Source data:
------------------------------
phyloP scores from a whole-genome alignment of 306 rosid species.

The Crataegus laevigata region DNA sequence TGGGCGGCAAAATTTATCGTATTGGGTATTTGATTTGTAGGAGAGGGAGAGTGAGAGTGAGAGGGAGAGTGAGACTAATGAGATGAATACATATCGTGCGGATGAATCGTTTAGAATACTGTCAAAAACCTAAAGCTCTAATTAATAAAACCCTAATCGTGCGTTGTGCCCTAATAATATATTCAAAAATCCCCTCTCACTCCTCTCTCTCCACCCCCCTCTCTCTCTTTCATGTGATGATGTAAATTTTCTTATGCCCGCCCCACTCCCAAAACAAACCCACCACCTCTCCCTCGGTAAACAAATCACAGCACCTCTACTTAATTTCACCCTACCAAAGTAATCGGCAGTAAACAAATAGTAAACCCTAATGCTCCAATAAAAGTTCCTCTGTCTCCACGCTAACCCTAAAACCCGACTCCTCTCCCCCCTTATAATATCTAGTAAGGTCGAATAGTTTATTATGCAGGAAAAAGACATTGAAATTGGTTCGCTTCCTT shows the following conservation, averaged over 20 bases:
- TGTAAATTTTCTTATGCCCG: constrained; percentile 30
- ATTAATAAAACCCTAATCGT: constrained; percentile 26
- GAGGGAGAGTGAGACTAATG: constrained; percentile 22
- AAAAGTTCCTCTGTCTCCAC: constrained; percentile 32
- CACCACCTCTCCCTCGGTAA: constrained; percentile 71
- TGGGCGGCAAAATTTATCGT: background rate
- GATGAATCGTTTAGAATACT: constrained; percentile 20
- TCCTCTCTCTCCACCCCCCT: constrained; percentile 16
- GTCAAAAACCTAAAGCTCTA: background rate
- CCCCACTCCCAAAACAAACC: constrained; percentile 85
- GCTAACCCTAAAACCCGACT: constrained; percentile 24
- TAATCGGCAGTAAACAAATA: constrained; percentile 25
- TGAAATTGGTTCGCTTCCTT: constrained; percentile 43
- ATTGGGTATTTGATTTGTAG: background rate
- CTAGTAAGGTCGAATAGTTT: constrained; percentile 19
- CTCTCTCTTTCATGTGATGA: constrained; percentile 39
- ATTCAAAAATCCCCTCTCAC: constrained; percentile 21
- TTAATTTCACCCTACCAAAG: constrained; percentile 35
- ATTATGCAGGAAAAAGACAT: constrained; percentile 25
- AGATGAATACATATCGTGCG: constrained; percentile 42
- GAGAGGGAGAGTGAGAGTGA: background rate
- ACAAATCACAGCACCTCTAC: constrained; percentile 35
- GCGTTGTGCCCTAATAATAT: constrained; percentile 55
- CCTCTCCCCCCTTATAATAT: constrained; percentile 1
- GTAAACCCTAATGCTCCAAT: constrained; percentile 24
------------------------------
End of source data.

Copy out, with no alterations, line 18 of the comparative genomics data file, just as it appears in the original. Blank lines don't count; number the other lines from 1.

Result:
- CTCTCTCTTTCATGTGATGA: constrained; percentile 39